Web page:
Tuesday, May 21, 2019


by Patrick Bromley
Fear does not exist in this dojo.

Writer/director Riley Stearns' The Art of Self-Defense, which played at SXSW a few months back and screened at the Chicago Critics Film Festival just this week, is like Fight Club by way of Jody Hill. It's a dark, dark comedy about masculinity, power, and ego told with a healthy dose of deadpan absurdism, neither as good nor as demented as Observe & Report but definitely belonging in the same conversation.
Jesse Eisenberg plays Casey, a quiet, bookish accountant whose best (and only) friend is his dachshund. On his way home from picking up dog food one night, Casey is attacked and brutally beaten by a gang of motorcyclists. Hurt and afraid, he looks into buying a gun -- that is, until he walks past a karate class and begins taking lessons from Sensei (Alessandro Nivola), whose dojo has its own rules for karate. Before long, Casey is wearing his yellow belt everywhere he goes and joining the school's night classes, where the stakes are really raised.

There's a really interesting tonal thing going on in The Art of Self-Defense that's hard to pinpoint. Writer/director Stearns (who made the excellent drama Faults in 2014) sets the movie in something that approximates our reality but isn't quite, then plays everything straight enough that when it crosses over into its more cartoonish aspects we don't quite notice the leap. The performances, like the material, are heightened but not broad, meaning even the most absurd moments are delivered with straight-faced dispassion. It's a fine line the film walks, one that becomes even more delicate as things turn really dark in the second half, but it's a balance that works.
Jesse Eisenberg can play this kind of role in his sleep by now; his Casey is basically Mark Zuckerberg from The Social Network if he took assertiveness training and began to fancy himself something of a tough guy. He's good but predictable, as is Imogen Poots playing the only female at the karate school, who unfortunately has to work twice as hard as every man just to be taken seriously and still can't get made a black belt. The real performance of the movie comes from Alessandro Nivola, an actor who has been working for more than 20 years (he's Pollux Troy, for fuck's sake) and never had a role this good. At any given moment, Sensei can be a fraud, a psychotic, or an idiot, and Nivola seems really enjoy playing both scary and stupid. He's toxic masculinity personified, full of bad ideas and bad advice, all delivered with total sincerity. He's hilarious.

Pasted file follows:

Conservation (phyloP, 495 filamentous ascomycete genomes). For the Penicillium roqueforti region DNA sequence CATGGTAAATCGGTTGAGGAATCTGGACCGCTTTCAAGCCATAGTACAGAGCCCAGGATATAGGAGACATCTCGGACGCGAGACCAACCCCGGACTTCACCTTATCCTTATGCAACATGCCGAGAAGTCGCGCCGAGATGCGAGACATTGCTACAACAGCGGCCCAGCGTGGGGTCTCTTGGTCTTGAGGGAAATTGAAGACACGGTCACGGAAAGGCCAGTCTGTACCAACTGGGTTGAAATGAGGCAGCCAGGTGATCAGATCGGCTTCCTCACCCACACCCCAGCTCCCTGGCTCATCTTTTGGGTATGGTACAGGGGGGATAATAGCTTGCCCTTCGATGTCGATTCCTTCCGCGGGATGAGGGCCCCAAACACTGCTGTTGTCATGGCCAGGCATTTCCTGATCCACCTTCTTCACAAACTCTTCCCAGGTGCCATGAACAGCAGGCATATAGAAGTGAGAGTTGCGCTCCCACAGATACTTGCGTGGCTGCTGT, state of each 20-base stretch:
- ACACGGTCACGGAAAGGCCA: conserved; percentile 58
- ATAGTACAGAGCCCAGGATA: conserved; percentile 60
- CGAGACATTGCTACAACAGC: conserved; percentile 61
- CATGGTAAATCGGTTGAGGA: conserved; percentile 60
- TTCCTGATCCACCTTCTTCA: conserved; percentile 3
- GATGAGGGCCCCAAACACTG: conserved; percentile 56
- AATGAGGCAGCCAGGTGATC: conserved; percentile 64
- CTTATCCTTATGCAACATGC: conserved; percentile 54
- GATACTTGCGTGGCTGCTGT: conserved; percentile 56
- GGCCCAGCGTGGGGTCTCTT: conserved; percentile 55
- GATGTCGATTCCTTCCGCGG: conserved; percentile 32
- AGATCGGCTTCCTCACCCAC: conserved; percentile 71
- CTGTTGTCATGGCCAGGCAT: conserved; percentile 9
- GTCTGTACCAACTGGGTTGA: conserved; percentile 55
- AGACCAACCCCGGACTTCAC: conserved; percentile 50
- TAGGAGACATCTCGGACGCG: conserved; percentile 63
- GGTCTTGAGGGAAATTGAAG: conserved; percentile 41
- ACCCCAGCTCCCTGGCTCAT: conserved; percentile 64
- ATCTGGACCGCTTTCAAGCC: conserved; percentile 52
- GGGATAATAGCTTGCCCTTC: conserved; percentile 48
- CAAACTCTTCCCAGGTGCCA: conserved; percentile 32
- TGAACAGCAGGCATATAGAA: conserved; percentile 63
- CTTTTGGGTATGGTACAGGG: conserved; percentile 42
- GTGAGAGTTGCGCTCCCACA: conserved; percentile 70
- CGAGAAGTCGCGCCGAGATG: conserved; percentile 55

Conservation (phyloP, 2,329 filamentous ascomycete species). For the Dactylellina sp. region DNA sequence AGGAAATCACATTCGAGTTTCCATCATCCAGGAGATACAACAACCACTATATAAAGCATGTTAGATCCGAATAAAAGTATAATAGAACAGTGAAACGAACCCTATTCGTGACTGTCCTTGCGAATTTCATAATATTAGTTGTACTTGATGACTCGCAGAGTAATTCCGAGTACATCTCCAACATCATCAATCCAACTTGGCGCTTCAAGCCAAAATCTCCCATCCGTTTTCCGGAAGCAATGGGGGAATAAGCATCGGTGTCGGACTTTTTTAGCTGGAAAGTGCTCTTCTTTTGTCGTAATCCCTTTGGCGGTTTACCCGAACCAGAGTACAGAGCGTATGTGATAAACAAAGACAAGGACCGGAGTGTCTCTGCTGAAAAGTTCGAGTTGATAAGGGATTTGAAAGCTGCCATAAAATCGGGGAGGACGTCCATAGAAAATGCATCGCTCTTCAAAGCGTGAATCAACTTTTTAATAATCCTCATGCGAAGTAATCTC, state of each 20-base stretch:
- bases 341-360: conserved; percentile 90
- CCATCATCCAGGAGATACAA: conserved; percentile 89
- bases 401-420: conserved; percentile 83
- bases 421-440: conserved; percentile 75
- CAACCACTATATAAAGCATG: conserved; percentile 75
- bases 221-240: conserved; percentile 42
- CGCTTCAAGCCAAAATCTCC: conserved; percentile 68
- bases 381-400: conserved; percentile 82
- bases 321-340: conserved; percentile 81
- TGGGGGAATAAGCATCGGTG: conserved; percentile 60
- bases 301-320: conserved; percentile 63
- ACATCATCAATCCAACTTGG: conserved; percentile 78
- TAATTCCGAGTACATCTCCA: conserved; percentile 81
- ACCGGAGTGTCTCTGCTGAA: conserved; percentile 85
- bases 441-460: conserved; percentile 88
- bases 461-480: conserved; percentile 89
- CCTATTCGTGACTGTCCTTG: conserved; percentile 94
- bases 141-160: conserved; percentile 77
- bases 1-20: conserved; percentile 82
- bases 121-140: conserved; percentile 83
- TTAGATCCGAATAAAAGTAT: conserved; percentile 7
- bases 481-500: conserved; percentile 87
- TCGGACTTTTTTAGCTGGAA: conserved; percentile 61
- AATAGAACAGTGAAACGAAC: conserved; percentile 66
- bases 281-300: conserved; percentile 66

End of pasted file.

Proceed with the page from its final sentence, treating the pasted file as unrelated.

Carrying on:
It would be very easy for The Art of Self-Defense to fall into a trap of self satisfaction. At times it comes close, and I'm sure there are some viewers who will feel it's more than just at times or that the movie's tone is too off balance. I won't argue with them. This is a movie made for a very specific sensibility; it just happens to be a sensibility that I share. It's funny and it's pitch black and it has something on its mind, and I can't ask for much more than that from a comedy. I like that it's uncompromising. Those who don't can always tap out.


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